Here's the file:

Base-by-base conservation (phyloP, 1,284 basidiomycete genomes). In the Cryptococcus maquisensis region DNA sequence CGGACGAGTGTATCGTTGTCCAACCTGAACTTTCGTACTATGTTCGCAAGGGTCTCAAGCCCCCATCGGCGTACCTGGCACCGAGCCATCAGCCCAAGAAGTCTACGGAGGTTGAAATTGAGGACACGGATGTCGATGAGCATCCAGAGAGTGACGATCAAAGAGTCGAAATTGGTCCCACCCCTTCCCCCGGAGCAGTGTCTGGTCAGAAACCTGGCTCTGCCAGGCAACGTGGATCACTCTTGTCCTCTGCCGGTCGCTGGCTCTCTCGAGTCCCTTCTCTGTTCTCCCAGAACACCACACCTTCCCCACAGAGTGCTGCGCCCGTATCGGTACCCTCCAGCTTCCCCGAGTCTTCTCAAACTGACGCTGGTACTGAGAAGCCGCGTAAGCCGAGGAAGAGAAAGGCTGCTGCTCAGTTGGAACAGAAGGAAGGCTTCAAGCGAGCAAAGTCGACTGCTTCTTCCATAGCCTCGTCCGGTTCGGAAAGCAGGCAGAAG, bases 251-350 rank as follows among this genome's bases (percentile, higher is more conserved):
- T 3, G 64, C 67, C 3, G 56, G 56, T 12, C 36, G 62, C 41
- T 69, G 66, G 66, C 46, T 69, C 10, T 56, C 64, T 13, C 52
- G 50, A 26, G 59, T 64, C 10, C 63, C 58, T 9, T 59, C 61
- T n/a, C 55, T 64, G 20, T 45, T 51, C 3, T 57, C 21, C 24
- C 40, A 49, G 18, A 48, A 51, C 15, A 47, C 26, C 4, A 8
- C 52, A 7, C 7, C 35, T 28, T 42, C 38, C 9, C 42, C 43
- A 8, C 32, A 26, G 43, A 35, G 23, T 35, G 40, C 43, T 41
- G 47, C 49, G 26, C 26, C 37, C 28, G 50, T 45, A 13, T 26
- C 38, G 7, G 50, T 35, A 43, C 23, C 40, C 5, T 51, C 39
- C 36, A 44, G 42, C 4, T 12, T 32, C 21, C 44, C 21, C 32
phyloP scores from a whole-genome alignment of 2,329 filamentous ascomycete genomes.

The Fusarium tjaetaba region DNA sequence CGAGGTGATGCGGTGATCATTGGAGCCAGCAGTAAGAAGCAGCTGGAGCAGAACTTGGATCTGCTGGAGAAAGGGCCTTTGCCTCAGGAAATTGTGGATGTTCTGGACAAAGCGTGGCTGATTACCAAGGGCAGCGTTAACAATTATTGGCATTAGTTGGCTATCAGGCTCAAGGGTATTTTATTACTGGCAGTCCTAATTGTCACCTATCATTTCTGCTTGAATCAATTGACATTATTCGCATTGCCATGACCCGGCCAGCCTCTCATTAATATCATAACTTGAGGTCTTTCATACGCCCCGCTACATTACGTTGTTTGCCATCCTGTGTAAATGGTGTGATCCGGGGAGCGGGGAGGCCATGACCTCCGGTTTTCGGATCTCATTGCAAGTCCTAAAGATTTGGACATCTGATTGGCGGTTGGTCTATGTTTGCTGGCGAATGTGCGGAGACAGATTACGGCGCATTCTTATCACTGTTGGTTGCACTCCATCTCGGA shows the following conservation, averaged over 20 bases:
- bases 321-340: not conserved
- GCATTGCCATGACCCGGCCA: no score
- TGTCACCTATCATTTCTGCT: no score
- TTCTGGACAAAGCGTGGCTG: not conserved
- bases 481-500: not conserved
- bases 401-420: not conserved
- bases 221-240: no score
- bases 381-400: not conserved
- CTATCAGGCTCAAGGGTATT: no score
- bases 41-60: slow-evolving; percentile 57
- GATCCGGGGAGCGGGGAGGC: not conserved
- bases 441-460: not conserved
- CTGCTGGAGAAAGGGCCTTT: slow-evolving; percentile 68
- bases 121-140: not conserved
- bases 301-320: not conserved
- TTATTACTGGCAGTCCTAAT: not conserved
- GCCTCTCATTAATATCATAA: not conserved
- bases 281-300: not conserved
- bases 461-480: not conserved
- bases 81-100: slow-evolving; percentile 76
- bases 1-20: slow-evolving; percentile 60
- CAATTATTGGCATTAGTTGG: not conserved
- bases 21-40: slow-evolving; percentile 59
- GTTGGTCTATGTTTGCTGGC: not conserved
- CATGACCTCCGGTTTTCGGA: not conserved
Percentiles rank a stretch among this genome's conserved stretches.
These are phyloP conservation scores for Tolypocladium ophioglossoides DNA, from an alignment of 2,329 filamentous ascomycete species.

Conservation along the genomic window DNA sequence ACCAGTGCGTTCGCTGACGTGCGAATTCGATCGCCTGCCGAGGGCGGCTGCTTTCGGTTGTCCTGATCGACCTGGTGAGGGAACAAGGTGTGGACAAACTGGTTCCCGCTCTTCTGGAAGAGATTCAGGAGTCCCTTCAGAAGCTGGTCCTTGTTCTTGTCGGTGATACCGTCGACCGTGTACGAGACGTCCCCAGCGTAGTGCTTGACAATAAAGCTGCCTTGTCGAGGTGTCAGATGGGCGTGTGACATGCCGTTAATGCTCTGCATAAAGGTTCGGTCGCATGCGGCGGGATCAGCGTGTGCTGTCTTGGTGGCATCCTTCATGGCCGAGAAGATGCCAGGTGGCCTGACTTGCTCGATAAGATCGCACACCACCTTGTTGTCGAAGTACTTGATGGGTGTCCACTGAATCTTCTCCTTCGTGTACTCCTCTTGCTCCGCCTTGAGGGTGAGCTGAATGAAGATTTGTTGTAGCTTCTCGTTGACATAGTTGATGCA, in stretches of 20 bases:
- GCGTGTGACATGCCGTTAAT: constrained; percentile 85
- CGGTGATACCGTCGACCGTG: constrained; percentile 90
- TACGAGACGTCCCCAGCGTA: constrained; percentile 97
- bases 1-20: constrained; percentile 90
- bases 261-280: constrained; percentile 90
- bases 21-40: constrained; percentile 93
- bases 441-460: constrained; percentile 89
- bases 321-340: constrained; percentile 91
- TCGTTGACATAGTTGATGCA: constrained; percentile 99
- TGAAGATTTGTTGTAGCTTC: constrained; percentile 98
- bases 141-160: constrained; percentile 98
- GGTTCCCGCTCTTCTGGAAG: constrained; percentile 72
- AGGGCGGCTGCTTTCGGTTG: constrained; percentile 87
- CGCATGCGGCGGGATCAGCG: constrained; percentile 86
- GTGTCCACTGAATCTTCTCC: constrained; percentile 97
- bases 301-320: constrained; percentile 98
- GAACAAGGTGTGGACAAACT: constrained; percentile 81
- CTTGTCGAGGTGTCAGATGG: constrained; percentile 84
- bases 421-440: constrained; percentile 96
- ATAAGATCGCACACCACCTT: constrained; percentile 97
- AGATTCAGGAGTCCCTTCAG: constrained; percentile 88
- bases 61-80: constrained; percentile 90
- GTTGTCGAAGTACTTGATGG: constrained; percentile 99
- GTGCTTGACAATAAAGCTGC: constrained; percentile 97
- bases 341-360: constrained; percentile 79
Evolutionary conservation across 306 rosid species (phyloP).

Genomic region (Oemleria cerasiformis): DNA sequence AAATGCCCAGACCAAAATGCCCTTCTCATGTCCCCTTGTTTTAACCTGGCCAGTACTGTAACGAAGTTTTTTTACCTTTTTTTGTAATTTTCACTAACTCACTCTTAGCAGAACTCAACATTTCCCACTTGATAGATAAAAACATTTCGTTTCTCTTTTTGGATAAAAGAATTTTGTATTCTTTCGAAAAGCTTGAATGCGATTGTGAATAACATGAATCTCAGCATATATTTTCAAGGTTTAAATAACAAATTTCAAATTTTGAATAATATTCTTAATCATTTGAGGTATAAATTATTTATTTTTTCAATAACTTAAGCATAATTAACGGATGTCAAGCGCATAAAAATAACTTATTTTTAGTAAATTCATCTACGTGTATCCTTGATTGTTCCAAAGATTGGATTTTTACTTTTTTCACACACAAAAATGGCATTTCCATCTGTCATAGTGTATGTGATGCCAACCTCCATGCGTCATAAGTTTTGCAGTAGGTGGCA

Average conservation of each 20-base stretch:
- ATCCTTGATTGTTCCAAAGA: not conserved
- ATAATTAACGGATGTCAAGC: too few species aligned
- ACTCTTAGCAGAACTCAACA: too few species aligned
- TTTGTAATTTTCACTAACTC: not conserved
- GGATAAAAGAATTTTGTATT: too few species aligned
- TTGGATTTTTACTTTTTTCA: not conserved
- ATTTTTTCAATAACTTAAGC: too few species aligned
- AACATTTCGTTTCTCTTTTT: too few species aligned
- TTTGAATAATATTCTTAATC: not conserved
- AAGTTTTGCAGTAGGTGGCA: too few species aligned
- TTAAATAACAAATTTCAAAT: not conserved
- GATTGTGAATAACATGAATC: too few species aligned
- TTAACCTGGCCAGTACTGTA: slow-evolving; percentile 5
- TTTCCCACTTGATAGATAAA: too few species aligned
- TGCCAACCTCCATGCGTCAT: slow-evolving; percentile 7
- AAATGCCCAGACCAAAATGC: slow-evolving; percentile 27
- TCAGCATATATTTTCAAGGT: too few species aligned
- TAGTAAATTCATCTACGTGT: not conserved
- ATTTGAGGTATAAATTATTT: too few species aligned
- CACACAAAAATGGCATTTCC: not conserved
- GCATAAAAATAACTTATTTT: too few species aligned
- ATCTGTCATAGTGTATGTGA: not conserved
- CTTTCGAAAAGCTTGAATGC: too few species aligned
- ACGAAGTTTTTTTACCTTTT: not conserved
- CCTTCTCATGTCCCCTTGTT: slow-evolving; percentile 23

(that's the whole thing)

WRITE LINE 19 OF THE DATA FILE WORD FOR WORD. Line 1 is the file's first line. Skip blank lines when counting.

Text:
- bases 401-420: not conserved